When I was pursuing my pastoral ministry degree in Colorado Springs, I interviewed for a job as an Architectural Designer. The boss mentioned how he was so busy and hardly had time to get things done and needed someone to come in and take some of the load off of him. I told him that I would make it my job to make his job easier.
It wasn’t easy. He had worked so long doing most things by himself that he had a hard time letting go. The problem was not with easy tasks – he delegated those easily. But he found it hard to trust people to do the more important things. I was not the first person he hired with the hope of rescue. It made for a very tense atmosphere in the office. Eventually, together, we were able to wrest things from him, and proved we were capable. The difference it made emotionally was incredible, and morale shot through the roof!
10 So Joshua fought the Amalekites as Moses had ordered, and Moses, Aaron and Hur went to the top of the hill. 11 As long as Moses held up his hands, the Israelites were winning, but whenever he lowered his hands, the Amalekites were winning. 12 When Moses’ hands grew tired, they took a stone and put it under him and he sat on it. Aaron and Hur held his hands up—one on one side, one on the other—so that his hands remained steady till sunset. 13 So Joshua overcame the Amalekite army with the sword. (Exodus 17:10-13)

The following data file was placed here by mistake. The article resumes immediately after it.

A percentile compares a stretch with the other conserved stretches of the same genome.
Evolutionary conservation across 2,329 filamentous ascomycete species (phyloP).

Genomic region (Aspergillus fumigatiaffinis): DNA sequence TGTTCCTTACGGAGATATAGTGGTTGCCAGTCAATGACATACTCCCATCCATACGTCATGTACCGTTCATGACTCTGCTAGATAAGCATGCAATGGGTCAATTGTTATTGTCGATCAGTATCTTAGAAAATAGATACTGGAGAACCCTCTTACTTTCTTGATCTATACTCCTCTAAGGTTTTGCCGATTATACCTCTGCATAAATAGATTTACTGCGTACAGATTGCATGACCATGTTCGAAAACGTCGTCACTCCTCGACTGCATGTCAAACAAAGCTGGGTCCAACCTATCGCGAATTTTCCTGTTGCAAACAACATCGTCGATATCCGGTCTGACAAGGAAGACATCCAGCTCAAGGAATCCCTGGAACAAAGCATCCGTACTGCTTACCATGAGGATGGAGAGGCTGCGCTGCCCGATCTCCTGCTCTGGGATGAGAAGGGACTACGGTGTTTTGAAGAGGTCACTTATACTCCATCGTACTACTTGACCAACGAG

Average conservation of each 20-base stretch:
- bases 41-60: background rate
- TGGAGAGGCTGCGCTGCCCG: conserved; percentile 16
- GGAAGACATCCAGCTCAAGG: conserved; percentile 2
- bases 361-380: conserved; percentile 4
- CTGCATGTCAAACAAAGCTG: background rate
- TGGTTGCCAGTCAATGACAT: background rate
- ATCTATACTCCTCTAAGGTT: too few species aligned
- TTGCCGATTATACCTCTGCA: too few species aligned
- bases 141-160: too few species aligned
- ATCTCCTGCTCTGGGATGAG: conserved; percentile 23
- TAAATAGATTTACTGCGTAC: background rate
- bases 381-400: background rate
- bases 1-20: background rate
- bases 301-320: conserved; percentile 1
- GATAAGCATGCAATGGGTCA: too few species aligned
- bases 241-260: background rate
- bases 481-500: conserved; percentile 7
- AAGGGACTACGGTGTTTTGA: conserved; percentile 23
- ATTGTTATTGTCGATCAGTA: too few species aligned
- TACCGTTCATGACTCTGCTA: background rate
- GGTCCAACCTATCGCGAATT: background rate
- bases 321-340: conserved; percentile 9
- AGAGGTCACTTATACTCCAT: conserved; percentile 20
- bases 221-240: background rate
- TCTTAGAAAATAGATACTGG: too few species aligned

Here we see two people becoming co-laborers with Moses – sharing his load. It is a wonderful picture of the role of fellow Christ-followers, to come alongside one another. It is also a testimony for how we ought to support those in leadership. How might you be able to support your pastor’s ministry? Your youth pastor? Your children’s pastor? Your worship Pastor? Your small group leader? How can you be Aaron and Hur in your church?
This is also a message for leaders. Right after this we are told of Jethro coming to Moses to tell him he needed to share leadership. I’ve often wondered if Jethro was inspired to offer this advice because of this battle. Can we leaders submit ourselves to the ready and able help of our brothers and sisters in Christ? Do we really have to do it all? Are we really the only ones who can do it right? Is perfection really that important?